This week’s TED talk is by moral psychologist Jonathan Haidt. He argues that there are five foundational values that provide the moral “draft” for the mind.
He then shows convincingly that liberals and conservatives respond to them very differently. While all five are important to conservatives, only the first two are important to liberals and this difference can help explain the divide between the two groups and their political choices. Haidt further mentions that it can be very difficult if not impossible to see “across” the divide because of our innate self-righteousness.
Impossible to cross chasms are not only the property of politics. As readers of this blog know they are also quite apparent in the science and religion dialogue. But are the divides really impossible to cross?
Near the end, Haidt quotes the Zen master Seng-ts’an. And it’s a doozy.
“If you want the truth to stand clear before you, never be for or against. The struggle between for and against is the mind’s worst disease.”
No, we cannot really escape ourselves and no we can never be completely objective. And Haidt’s talk didn’t end nearly as well as it began because he had no real proscriptive method for overcoming the differences. However, to solve a problem requires acknowledgement that a problem exists. And Haidt has done just that by identifying the moral psychology underpinnings that play a role in politics.
I have argued on this blog that a similar issue is at play in the creation-evolution debate within the church. These underpinnings are both psychological AND philosophical. Does that make solving the problem even more impossible? We’ll just have to wait and see.
In the meantime, enjoy Haidt’s talk…😉
I am looking for a blog partner and/or several folks that would like to contribute to the blog as they are available. In a partner, I would prefer someone coming from theological side but this is not essential. For others that are interested in making more sporadic contributions, having a specific background is not important. And students you are more than welcome to be involved!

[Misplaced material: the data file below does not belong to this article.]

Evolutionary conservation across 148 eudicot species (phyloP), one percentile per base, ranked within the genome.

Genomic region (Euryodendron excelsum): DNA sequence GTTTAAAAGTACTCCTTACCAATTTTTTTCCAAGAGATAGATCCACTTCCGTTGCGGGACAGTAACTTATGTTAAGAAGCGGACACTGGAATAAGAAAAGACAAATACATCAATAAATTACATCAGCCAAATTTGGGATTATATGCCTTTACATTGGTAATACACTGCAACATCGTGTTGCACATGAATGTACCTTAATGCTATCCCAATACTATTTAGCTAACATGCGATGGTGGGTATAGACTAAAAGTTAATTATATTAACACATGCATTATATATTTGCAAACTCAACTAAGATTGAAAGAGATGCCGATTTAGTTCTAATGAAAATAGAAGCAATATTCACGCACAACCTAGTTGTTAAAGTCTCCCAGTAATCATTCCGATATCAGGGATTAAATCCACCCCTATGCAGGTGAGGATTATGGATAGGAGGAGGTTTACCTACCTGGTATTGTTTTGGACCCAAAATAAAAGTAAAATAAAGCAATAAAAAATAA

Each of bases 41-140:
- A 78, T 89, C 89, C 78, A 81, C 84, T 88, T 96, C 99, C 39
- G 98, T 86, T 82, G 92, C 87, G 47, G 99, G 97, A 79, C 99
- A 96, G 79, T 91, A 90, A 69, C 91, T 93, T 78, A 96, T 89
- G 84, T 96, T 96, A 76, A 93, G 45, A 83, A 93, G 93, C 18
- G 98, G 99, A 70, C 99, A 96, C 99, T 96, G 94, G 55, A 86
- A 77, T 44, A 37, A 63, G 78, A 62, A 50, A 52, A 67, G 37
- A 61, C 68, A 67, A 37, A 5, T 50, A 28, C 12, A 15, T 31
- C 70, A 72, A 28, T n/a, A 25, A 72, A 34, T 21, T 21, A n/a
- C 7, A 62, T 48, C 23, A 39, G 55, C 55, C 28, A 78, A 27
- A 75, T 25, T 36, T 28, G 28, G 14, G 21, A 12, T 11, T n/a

There are only two requirements to those that would like to post on my blog.
- You must be committed to dialogue between the disciplines. If you want to write that science and religion are incompatible and at war with each other, this isn’t your blog. Go away.😉
- Academics are welcome, but the writing needs to be accessible. Humor is welcome, if not required. We discuss serious and high-level topics here but we are also playful and/or stupid and we like our Dilbert, xkcd, 70s music, Seinfeld, and obscure pop culture references.
I recommend that folks write posts less than 1000 words and multiple part posts are encouraged. Many different kinds of posts are encouraged including book reviews, essays, or short blurbs about recent scientific or theological articles of interest to the other discipline.
If you are interested in potentially participating leave a comment on this post or DM me on Twitter!
I liked this link on discontinued Olympic events and the rabbit trail it took me down so much I decided I had to put it on my blog. No way Phelps is the leader in gold medals if some of these were still on the docket…🙂
My favorites from the list have to be the following. What are yours?
Thanks to Top End Sports for compiling this list!
This week’s TED talk is by historian Laura Snyder who introduces us to the “philosophical breakfast club,” her name for the four natural philosophers who collectively introduced four major principles into scientific inquiry and became the first modern “scientists.”
Go for the principles, enjoy the fascinating historical rabbit trail, and most certainly stay for the ending. I don’t want to steal her thunder but she’s absolutely right. I hope that scientists agree and they will be welcomed with open arms. Tear down the wall!!!¹
Check out her Wikipedia page. “Narrative-driven non-fiction books about the way that science is intertwined with the rest of culture?” Yes times 10.
(1) I can’t help but link to that creepy part of the Pink Floyd song. Too much of a great effect.